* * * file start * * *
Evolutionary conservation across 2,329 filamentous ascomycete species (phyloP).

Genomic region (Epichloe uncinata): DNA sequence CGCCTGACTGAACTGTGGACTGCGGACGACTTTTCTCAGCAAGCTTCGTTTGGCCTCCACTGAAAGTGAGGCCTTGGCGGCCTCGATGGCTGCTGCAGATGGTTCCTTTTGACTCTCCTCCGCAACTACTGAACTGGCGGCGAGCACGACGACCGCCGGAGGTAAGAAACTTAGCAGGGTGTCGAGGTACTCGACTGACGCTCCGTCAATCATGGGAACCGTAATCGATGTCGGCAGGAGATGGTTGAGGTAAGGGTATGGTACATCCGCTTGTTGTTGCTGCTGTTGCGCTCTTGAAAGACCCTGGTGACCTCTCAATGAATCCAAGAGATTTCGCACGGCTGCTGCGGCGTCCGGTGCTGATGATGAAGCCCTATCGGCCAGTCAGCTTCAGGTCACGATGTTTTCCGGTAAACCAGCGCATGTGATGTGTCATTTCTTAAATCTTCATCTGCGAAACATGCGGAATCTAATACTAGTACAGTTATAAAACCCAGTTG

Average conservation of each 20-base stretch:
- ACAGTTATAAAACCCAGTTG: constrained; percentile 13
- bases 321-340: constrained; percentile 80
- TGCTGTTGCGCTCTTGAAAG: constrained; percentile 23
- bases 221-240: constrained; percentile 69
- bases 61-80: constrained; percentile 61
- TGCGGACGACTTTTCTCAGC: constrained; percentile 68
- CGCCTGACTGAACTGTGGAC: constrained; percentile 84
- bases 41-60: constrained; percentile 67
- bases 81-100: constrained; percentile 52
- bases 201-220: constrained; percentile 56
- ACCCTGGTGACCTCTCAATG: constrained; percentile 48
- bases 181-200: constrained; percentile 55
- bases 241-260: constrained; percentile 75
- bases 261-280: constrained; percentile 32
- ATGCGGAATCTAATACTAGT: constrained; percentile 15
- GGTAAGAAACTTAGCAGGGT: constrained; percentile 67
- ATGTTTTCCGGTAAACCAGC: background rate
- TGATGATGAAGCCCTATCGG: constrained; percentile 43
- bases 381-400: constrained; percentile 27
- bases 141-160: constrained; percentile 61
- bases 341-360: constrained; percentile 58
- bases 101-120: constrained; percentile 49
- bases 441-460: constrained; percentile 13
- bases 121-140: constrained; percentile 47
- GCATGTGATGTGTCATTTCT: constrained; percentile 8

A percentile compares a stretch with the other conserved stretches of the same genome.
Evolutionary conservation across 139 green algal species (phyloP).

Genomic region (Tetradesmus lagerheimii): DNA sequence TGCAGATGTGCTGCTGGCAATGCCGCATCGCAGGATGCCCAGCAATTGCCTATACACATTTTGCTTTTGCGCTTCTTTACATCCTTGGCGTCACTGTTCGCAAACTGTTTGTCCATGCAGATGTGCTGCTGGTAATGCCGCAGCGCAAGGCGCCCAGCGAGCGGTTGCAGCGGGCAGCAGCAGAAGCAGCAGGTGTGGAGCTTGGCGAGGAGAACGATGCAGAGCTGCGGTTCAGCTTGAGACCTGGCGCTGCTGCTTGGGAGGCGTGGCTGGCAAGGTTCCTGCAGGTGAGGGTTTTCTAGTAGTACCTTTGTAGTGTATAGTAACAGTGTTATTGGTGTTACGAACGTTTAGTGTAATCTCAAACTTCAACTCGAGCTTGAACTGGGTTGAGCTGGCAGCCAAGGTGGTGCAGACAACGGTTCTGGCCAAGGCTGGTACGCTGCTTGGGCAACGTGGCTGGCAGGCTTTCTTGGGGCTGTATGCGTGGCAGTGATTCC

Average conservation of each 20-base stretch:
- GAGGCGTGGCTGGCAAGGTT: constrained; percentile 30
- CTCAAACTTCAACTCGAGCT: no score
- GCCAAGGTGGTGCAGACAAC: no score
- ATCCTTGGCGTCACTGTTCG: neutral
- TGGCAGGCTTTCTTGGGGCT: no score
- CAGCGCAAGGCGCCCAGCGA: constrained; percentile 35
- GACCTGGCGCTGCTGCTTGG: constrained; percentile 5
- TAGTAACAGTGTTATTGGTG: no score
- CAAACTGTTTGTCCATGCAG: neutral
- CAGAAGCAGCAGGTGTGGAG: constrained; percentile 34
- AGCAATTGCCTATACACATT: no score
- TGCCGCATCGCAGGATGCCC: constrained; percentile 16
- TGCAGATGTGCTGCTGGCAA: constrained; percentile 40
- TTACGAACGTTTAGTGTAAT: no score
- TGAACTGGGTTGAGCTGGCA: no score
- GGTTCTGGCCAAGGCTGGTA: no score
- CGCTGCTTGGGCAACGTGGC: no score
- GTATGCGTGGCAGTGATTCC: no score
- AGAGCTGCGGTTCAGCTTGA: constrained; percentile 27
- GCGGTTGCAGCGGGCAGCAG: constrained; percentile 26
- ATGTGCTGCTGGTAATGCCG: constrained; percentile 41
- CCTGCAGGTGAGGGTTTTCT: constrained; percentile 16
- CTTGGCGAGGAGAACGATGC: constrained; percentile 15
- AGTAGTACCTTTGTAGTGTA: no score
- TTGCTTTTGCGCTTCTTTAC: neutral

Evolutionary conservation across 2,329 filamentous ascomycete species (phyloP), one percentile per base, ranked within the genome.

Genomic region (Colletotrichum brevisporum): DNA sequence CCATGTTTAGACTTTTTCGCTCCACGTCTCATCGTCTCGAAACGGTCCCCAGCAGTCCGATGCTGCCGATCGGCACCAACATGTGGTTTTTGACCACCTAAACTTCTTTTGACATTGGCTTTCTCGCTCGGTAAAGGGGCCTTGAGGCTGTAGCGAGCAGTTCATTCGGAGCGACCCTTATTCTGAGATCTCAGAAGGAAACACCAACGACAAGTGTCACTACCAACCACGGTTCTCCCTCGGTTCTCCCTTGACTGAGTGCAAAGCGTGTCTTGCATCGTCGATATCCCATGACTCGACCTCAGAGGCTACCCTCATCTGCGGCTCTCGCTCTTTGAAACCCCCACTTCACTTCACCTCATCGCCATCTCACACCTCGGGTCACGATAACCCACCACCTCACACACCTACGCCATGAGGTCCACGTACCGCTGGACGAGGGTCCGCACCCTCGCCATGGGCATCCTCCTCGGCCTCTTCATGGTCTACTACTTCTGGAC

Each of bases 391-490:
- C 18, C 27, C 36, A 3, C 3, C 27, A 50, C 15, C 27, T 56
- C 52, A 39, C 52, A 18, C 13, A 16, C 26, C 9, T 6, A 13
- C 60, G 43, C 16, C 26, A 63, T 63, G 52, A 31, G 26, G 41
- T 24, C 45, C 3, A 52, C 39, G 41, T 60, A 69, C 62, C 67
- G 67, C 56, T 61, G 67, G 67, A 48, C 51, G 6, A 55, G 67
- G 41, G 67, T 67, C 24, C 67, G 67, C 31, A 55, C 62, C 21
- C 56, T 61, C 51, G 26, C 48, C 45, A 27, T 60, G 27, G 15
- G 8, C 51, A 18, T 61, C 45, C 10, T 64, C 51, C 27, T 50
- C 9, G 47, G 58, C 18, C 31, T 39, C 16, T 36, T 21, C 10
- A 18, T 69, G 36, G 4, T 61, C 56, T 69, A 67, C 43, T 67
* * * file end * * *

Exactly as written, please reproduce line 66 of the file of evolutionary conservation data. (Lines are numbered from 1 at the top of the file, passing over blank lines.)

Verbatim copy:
- G 41, G 67, T 67, C 24, C 67, G 67, C 31, A 55, C 62, C 21